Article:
Thursday, September 16, 2010

The Ability To Express Preferences Among The Candidates

Perhaps the most important aspect of Instant Runoff Voting (IRV) and Single Transferable Vote (STV) is the ability of the voter to vote for the candidate he or she truly likes, without any fear of "wasting" his or her vote. This is because each voter is allowed to rank the order in which they like the candidates, and each person's vote goes to the highest of their choices who it can help elect. Furthermore, a voter cannot hurt the chances of any candidate he or she prefers by marking lower choices for others.

There are two ways that a vote could be wasted: (1) the candidate that the voter truly likes already has more than enough support to win, or (2) the candidate that the voter truly likes does not have enough support to win. That's why STV does two things: (1) the surplus (or excess) ballots of candidates who already have enough votes to win are each transferred to their next-highest choice, and (2) the ballots of candidates who don't have enough support to win are each transferred to their next-highest choice.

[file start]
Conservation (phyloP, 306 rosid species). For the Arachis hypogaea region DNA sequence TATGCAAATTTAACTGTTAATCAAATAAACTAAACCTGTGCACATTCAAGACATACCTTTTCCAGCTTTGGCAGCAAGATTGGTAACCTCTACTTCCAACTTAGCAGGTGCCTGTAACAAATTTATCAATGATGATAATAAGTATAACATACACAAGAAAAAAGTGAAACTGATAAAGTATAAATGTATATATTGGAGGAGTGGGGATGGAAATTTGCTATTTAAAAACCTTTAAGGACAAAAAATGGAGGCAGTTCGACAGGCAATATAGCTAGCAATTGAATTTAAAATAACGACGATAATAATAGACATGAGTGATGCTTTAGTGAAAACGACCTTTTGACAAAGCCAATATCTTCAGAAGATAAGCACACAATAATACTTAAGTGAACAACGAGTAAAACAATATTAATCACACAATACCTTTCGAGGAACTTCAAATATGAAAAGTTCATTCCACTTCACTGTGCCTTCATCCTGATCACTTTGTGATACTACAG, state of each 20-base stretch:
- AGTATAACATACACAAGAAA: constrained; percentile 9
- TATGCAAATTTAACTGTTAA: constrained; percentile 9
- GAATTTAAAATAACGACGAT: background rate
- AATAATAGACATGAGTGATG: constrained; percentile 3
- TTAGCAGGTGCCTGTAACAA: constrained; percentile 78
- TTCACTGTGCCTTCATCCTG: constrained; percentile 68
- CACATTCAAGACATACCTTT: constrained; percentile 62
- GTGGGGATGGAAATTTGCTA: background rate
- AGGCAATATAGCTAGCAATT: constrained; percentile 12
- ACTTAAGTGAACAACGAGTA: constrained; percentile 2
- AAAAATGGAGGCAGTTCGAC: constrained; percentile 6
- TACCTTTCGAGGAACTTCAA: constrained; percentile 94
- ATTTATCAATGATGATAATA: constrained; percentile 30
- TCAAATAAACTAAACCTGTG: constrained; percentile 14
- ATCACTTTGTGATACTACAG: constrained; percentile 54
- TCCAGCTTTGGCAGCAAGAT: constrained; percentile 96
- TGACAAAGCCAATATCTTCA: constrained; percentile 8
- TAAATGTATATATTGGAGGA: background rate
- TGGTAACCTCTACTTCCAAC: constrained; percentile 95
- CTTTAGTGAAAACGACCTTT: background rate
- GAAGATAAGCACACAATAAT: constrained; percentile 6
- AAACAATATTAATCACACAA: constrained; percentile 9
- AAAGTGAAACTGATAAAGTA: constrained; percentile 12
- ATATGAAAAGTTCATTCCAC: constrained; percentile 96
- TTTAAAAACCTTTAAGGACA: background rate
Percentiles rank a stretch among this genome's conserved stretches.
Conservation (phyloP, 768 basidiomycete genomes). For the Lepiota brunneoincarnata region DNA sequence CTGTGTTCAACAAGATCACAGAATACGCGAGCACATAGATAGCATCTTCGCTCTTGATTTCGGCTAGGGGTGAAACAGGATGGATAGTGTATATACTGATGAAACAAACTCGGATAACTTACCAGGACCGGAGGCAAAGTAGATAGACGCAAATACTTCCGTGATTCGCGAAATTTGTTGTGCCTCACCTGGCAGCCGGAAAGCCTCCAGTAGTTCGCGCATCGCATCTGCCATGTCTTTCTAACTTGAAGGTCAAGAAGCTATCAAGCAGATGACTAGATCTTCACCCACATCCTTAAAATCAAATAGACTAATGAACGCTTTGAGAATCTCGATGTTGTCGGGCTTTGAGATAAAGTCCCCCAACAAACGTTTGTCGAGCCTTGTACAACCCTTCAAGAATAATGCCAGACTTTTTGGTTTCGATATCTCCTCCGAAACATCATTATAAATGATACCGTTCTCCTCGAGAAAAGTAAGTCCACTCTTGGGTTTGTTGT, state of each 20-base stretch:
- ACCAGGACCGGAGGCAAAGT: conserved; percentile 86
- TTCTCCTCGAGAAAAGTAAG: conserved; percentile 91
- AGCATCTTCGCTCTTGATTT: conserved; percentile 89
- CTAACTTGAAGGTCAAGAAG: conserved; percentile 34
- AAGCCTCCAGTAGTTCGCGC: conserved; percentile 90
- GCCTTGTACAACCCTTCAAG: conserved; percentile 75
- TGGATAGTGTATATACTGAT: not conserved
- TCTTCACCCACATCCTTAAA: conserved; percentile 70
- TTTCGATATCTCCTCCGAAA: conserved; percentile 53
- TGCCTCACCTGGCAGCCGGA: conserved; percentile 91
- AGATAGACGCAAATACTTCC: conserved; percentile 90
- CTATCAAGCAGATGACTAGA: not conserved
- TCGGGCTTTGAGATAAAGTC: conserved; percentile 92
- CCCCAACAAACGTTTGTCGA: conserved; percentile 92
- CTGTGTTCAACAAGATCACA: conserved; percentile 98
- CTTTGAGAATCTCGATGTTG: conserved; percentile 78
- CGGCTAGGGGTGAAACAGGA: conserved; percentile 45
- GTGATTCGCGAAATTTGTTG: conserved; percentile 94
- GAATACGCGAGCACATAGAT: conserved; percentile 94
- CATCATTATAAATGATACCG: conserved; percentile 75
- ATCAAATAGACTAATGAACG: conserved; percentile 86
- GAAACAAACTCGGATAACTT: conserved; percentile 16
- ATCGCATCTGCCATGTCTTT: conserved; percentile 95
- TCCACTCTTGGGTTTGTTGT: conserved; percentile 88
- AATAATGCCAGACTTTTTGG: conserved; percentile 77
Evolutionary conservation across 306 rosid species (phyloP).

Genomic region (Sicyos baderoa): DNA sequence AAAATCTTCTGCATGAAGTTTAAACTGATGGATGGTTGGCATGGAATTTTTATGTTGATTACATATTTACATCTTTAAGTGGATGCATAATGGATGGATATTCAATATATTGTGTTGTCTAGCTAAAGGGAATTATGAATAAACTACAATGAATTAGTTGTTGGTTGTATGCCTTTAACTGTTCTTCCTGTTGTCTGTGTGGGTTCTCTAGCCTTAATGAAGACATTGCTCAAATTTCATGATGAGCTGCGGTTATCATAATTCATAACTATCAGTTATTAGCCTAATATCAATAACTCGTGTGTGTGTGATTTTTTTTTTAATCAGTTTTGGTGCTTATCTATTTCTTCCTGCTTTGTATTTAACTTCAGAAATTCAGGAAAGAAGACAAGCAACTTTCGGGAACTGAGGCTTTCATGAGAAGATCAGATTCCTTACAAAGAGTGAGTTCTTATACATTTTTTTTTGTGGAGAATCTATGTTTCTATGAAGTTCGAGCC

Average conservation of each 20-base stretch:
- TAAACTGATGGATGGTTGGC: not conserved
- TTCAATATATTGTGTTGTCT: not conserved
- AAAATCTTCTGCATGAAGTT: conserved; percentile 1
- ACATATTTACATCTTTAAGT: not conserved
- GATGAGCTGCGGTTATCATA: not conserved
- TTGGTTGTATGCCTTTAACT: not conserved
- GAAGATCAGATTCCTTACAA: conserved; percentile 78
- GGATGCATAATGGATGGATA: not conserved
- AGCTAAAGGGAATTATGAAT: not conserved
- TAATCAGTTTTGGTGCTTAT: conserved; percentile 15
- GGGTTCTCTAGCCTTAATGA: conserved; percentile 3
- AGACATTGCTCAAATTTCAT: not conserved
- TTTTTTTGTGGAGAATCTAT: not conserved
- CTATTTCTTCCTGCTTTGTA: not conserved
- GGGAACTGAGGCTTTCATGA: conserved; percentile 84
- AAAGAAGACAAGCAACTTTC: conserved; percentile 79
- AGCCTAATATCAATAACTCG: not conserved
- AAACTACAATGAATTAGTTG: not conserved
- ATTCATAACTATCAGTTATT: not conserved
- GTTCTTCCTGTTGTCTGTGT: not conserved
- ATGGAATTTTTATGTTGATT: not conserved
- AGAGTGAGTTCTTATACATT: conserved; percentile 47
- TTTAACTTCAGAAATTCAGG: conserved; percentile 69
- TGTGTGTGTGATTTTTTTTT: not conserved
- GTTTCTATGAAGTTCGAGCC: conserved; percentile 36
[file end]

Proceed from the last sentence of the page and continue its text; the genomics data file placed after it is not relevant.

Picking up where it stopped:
In this country we are still using our antiquated (and defective) 18th century voting methods which allow us to express only one choice on the ballot. Because we are limited to only one choice, we don't dare vote for what we truly want--we vote for what we think we can tolerate.

Ask yourself this: how screwed up is a voting method when a vote for the candidate you like best could end up helping to elect the candidate you like least? Is that right? Is that just? No! There is absolutely no justification for continuing to use our present voting methods (i.e., single-member districts and block voting).

Why do we limit ourselves? Why don't we allow ourselves the right to express our true preferences among ALL the available choices?

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